Julian Barnes Wins 2011 Man Booker Prize
October 19, 2011
The Man Booker Prize for Fiction 2011 was won, finally, by Julian Barnes for The Sense Of An Ending, published by Jonathon Cape. Three of Barnes’ eight previous novels, Flaubert’s Parrot, England, England, and Arthur and George, were also shortlisted for The Man Booker Prize. Barnes satisfaction at finally winning is boosted by the $78,500 that comes with the prize, not to mention the bounce of sales his book(s) will get from the award.
From the publisher:
A truly wonderful novel that will have the reader immersed in the story from the very first page, and all the while marvelling at the precision of Barnes’ prose. Tony Webster and his clique first met Adrian Finn at school. Sex-hungry and book-hungry, they would navigate the girl-less sixth form together, trading in affectations, in-jokes, rumour and wit. Maybe Adrian was a little more serious than the others, certainly more intelligent, but they all swore to stay friends for life. Now Tony is in middle age. He’s had a career and a single marriage, a calm divorce. He’s certainly never tried to hurt anybody. Memory, though, is imperfect. It can always throw up surprises, as a lawyer’s letter is about to prove. The Sense of an Ending is the story of one man coming to terms with the mutable past. Laced with trademark precision, dexterity and insight, it is the work of one of the world’s most distinguished writers.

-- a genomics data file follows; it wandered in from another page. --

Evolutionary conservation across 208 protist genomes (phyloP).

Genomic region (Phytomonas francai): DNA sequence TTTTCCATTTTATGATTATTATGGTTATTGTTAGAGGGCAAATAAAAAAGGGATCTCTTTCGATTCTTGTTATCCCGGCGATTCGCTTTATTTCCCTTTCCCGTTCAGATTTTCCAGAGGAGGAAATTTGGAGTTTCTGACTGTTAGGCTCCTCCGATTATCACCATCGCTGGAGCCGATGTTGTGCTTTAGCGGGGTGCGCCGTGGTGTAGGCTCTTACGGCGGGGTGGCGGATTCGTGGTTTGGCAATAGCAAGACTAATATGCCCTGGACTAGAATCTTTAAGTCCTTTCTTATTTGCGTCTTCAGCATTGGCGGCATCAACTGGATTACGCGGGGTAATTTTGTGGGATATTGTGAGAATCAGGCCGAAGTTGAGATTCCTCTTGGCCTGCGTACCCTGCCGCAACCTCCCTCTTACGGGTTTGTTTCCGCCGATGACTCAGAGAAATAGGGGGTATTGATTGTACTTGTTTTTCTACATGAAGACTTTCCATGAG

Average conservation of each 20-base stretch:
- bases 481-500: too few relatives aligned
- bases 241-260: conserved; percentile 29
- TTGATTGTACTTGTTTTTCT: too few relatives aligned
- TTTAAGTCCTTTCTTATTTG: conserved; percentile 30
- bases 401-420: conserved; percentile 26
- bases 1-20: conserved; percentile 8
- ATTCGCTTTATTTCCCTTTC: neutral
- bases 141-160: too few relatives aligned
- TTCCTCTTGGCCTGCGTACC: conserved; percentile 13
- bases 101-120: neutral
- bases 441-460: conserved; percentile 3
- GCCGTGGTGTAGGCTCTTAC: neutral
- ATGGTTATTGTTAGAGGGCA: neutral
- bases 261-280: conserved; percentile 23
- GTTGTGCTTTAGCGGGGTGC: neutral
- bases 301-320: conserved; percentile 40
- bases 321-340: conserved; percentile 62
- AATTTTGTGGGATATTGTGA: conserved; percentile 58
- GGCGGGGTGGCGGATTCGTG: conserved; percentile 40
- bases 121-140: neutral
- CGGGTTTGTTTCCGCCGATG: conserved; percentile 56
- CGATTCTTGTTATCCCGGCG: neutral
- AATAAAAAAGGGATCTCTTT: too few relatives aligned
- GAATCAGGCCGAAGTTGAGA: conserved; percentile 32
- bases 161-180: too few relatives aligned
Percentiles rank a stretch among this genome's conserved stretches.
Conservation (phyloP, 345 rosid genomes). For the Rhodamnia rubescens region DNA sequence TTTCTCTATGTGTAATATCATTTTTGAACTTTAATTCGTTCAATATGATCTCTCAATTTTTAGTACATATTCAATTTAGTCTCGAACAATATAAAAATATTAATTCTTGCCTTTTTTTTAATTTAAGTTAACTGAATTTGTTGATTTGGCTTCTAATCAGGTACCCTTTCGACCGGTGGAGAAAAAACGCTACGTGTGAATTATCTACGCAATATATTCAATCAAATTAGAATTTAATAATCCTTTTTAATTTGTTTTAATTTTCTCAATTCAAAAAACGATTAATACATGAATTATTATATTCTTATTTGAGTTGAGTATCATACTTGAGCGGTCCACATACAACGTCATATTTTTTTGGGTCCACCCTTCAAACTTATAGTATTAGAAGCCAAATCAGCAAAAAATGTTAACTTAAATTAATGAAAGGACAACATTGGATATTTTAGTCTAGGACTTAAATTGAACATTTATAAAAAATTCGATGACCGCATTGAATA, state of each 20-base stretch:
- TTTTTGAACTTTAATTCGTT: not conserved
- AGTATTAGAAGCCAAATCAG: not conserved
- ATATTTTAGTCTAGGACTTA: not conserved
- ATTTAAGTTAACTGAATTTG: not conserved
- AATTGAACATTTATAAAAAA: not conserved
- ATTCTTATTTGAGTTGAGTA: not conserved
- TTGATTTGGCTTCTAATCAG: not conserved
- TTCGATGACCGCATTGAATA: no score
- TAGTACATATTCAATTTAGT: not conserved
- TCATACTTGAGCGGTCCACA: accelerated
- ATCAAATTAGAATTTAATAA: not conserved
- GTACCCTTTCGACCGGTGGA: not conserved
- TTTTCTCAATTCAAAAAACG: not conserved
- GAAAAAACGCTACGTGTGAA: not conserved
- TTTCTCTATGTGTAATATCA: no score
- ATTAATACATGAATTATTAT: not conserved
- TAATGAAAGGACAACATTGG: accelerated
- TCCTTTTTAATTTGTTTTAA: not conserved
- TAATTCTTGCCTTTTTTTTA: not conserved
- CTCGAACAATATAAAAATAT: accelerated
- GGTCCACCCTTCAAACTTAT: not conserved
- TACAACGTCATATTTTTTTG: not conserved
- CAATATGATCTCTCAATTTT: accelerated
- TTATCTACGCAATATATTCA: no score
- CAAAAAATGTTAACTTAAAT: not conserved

The other shortlisted books were: